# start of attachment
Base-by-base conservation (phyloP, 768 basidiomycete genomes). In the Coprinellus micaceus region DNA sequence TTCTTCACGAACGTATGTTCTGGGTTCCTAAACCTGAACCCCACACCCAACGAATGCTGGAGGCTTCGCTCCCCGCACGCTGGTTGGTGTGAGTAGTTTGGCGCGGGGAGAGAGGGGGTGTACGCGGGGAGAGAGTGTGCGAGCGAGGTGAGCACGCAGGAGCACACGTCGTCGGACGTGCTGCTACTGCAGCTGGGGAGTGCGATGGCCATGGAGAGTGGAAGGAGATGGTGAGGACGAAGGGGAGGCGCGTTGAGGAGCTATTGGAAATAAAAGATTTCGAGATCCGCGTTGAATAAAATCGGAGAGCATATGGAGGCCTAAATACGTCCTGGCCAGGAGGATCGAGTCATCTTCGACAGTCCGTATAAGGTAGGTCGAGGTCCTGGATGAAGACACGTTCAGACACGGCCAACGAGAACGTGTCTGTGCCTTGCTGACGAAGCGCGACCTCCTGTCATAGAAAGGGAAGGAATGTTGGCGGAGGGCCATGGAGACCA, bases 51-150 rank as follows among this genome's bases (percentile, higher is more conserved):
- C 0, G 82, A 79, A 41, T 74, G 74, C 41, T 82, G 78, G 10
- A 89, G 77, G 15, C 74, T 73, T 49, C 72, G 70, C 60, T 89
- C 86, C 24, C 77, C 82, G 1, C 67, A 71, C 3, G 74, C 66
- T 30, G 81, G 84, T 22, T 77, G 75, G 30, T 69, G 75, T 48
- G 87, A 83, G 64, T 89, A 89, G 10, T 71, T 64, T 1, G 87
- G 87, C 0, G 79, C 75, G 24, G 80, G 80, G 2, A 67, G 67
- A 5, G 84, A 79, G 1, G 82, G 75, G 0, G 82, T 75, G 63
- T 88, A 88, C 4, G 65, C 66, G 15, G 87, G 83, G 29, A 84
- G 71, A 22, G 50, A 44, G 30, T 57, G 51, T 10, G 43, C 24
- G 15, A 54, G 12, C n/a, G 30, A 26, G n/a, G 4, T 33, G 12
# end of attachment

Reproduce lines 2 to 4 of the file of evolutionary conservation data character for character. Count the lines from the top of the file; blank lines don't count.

- C 0, G 82, A 79, A 41, T 74, G 74, C 41, T 82, G 78, G 10
- A 89, G 77, G 15, C 74, T 73, T 49, C 72, G 70, C 60, T 89
- C 86, C 24, C 77, C 82, G 1, C 67, A 71, C 3, G 74, C 66